The human brain is a remarkable organ, capable of processing all sorts of information from our five senses and creating a workable model of the world from it. But there are some things that we do that science still hasn’t figured out – like tracking moving objects like balls. It’s a God-given fact that some people are just better at it than others – think pro tennis players – and the ability to locate a moving item in 3D space is a pretty coveted skill. Some recent research is giving clues as to how that comes to be.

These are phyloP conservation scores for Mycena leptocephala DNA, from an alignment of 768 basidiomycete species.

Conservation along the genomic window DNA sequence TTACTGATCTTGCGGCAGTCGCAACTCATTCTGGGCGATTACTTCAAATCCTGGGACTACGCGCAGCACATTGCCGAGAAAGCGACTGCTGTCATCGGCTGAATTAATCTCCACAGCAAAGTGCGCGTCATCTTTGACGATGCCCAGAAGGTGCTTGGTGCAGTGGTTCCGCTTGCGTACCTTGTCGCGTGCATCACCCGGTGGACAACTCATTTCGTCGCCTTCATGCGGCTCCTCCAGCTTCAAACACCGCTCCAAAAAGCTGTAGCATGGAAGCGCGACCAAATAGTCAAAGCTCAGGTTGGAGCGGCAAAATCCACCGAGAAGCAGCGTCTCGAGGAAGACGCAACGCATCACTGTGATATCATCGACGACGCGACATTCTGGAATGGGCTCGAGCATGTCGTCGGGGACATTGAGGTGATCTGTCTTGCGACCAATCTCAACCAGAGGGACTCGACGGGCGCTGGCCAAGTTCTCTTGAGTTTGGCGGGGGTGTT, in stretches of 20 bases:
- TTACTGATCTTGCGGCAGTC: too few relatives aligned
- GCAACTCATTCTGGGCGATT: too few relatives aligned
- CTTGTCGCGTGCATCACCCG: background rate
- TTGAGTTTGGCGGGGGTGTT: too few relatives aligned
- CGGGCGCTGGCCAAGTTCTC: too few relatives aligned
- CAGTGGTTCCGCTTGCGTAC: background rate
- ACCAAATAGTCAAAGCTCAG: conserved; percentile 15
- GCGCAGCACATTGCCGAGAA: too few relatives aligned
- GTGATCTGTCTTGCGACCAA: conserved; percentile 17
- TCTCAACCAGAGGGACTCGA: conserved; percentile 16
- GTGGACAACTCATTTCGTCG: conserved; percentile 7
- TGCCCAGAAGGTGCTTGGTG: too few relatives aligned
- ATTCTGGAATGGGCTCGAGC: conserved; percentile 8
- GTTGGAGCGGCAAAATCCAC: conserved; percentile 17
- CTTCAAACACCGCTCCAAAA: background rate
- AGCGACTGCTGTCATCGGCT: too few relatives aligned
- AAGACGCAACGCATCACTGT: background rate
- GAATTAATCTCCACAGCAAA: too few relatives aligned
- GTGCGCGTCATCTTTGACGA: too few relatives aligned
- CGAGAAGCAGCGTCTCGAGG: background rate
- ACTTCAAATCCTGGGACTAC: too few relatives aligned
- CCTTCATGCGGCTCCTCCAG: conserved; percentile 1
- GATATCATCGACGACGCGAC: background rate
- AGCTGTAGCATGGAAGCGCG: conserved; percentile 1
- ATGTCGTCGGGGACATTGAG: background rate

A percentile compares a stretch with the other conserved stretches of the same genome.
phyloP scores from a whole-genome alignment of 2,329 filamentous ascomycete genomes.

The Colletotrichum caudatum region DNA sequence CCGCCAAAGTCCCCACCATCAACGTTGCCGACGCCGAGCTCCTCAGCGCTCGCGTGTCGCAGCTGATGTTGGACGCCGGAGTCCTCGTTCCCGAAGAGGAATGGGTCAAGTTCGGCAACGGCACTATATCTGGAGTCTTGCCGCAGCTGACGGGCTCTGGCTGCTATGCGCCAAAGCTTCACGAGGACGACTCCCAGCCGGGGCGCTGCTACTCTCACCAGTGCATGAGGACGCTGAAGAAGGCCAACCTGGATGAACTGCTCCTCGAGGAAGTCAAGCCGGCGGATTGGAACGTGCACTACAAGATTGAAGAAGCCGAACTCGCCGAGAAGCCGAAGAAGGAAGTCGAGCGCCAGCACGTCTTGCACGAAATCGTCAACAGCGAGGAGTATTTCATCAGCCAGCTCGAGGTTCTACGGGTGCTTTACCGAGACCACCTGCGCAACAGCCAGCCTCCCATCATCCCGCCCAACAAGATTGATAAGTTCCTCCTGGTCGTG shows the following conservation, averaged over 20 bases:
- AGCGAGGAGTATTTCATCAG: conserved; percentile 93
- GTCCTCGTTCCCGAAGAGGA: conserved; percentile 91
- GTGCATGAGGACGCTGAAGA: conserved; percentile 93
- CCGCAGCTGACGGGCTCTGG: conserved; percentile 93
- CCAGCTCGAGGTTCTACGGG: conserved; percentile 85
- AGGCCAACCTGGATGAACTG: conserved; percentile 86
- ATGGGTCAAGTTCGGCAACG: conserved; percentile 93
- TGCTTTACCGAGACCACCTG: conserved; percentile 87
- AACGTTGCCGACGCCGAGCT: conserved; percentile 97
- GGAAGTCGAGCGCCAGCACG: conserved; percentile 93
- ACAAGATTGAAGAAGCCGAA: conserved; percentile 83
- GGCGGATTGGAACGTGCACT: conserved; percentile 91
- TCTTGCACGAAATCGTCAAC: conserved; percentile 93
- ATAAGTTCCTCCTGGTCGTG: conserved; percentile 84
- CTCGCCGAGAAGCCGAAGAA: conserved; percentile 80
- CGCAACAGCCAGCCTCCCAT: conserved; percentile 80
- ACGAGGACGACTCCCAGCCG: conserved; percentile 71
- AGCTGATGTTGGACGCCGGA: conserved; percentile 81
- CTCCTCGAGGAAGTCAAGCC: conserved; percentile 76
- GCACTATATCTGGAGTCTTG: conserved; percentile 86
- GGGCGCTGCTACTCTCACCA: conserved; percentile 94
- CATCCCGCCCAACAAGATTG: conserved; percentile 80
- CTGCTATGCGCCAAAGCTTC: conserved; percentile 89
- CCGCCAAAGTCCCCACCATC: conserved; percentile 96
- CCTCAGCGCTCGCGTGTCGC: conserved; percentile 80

The research happened at the School of Psychological Science at the University of Melbourne, where they measured the delay of eye movements compared to individual reaction speed. What they found was fascinating – the brain in more adept trackers sends instructions to the fine muscles of the eye to move in advance of the object’s trajectory, not the other way around. To track moving objects effectively, it’s up to the brain to extrapolate that future motion, not the eye to follow it. That mitigates the delay caused by the brain itself and allows people to track objects moving at high speeds.
It’s a pretty fascinating paper that has some interesting implications for how we study sensory processing in the future.
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